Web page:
• Other favoured aisles – chilled pizza; hot prepared food; fresh juice; bakery ‘Emporium’; biscuits
  • Jamie lives at home with a larger than average single-parent family. While his mother makes most mealtime choices for him, he finds the limitations frustrating and so will visit the supermarket to ‘fill the gaps’.

Thomas – age 15 years

  • A GCSE level student at boarding school
  • Favourite aisle – the peppers in the vegetables area (he just loves them!)
  • Other favoured aisles – steak; non-standard fruit; deli cheese counter; Xbox/Playstation games
  • Thomas is catered for by parents or school and a visit to a supermarket is infrequent and treat-orientated. He is super-sporty and needs protein to keep him going but is also into looking at the most recent games that have become available.

Alexandra – aged 14 years

  • A GCSE student at boarding school
  • Favourite aisle – deli cheese counter
  • Other favoured aisles – fresh fish counter; chilled ready meals; bakery; confectionary
  • Alex is catered for by parents or school. She visits supermarkets with parents who are very store-genre-savvy. As a family, they favour high-quality products and service but Alex is very interested in the recent opportunities to make more choices herself.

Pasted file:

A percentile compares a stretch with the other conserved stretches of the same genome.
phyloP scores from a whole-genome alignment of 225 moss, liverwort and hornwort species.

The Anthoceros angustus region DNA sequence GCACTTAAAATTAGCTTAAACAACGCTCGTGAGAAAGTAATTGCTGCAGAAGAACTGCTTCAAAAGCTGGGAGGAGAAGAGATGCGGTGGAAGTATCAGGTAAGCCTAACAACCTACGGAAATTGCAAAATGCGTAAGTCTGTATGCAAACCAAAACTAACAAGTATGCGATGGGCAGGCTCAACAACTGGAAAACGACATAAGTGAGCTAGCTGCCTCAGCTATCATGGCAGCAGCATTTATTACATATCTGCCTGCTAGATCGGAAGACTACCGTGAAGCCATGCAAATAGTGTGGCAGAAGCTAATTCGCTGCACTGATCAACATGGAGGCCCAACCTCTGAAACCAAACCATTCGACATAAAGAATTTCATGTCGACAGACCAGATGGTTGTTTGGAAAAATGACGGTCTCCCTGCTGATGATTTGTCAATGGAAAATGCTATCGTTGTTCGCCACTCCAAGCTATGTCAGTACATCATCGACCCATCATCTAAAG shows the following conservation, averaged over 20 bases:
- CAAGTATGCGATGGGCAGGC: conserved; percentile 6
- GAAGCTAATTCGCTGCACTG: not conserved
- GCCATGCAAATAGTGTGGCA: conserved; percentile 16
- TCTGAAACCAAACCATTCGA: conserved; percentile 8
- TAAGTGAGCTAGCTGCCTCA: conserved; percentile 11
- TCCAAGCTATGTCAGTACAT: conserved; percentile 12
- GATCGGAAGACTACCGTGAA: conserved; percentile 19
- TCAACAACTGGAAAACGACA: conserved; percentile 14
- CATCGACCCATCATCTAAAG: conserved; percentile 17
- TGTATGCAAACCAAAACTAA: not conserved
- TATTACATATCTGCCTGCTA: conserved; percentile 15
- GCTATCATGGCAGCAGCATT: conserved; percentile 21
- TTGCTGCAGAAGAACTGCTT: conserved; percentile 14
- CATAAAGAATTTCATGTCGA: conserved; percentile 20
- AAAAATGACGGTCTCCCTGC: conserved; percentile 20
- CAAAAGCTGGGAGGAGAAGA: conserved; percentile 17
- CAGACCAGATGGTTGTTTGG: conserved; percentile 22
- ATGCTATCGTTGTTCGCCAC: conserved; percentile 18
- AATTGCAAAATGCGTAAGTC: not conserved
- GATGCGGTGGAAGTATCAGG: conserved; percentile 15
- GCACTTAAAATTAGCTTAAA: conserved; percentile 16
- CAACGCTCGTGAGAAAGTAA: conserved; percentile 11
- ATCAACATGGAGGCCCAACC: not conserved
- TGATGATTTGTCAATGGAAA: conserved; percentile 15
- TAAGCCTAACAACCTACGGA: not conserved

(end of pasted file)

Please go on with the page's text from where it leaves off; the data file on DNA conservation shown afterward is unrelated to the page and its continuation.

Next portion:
William – aged 14 years

  • A GCSE student at day school
  • Favourite aisle – bagged snacks
  • Other favoured aisles – chewing gum; yoghurt; pizza; chocolate
  • William is Jamie’s brother. He also lives at home and is catered for by his mother. He has recently worked with Jamie to lose a lot of weight and his choices are at odds with what he is actually eating.

Additional recruited members of our Gen Z panel who you might also like to get to know are Archie and Lili, both 10 years old. We suggest their initiation into the rites of independent shopping is less evolved and will be different to those of our teenage and upwards members. It will be fascinating to see how they approach the retail world compared to their older peers – and this is a subject that we look forward to exploring later this year.

Archie – aged 10 years

  • Junior school student at a day school
  • Favourite aisle – comics
  • Other favoured aisles: DVDs; confectionery; crisps; cereal
  • Archie is the eldest of two boys. He is pretty sure what he wants from a supermarket visit – but his mother is still clearly in control. Her life is about to change. And quite dramatically.

Lili – aged 10 years

  • Junior school student at a day school
  • Favourite aisle – pet food
  • Other favoured aisles:
  • Lili is the youngest in a busy family that includes four elder brothers. She loves animals, hates the ‘girlie’ label, is sporty rather than scholarly and has a sugar-addiction issue!